Saturday, 14 June 2008

Revealed: O'Rourke lost bid to link Luas

FORMER GOVERNMENT minister Mary O'Rourke was forced to change her plans to join the two Luas lines due to internal opposition, the first Cabinet papers ever released under the Freedom of Information Act reveal.

The papers, which are being released after 10 years rather than the usual 30, show that as far back as April 1998, the then Public Enterprise Minister, Ms O'Rourke, outlined concrete proposals to Cabinet about linking the two lines.

It would have run from the Luas Green Line at St Stephen's Green down Dawson Street and over O'Connell Bridge to join the Red Line.

A memorandum for former Taoiseach Bertie Ahern's Cabinet confirms what had been long suspected -- that Ms O'Rourke backed a consultants' report in favour of a surface Luas system with two joined-up lines.

"The Minister for Public Enterprise requests the Government to ... without prejudice accept the consultants' recommendation that the proposed surface system for two lines from Tallaght to city centre and Dundrum to city centre is the preferred option," it stated.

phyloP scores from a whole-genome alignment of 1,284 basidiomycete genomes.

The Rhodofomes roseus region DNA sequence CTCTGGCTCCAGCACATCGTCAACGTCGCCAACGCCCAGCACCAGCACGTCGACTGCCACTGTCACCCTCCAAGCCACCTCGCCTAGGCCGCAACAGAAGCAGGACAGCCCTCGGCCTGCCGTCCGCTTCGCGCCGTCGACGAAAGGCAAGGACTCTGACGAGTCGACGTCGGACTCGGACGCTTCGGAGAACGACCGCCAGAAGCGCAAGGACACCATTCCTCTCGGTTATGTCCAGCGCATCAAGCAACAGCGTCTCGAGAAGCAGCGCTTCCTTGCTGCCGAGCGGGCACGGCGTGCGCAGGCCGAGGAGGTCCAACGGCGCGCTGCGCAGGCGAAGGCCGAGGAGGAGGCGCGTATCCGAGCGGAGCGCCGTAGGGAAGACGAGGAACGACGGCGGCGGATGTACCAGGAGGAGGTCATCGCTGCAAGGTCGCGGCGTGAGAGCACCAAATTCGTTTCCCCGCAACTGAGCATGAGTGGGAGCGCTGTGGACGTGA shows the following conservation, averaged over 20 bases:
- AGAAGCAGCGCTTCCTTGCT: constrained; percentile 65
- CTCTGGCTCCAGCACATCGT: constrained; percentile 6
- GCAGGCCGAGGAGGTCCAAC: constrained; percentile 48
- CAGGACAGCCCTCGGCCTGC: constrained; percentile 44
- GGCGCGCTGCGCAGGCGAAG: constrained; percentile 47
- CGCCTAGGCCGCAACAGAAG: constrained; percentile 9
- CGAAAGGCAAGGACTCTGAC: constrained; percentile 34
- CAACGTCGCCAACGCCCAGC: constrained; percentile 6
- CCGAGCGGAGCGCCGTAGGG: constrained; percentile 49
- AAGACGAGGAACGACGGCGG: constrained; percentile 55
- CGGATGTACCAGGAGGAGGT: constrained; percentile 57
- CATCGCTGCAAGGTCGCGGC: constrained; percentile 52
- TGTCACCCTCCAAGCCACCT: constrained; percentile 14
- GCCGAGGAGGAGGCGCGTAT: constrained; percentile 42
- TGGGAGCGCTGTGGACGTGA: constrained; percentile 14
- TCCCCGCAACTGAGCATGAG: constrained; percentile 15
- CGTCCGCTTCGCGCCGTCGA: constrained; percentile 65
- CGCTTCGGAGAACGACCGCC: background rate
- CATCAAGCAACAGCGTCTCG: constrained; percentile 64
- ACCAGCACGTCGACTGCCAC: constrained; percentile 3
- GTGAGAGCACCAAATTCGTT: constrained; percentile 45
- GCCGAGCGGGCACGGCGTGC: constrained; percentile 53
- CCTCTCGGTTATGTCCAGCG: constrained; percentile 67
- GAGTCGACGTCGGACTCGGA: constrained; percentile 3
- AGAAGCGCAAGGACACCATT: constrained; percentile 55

The map of the surface routes supplied at the cabinet meeting on April 28, 1998, clearly shows the Red and Green lines being joined. Ms O'Rourke had even prepared a draft press release on the link-up but it was never issued, nor made public, until now.

The Government decision on Ms O'Rourke's memorandum is partly blacked out and only reveals that the cabinet authorised her to "publish" the consultants' report.


But it is known that the decision on the Luas system was deferred due to fears from ministers that an on-street, joined- up light rail system would cause traffic chaos in the city centre.

The Progressive Democrats in particular were in favour of putting the entire light rail system under ground -- which never happened.

Ten years on, the Government is now considering the possibility of finally joining the lines at a cost of more than €70m.

The memorandum prepared by Ms O'Rourke clearly shows that the government was in danger of missing out on £IR114m (€145m) of EU funding due to proscrastination on the Luas project.

Michael Brennan
Irish Independent

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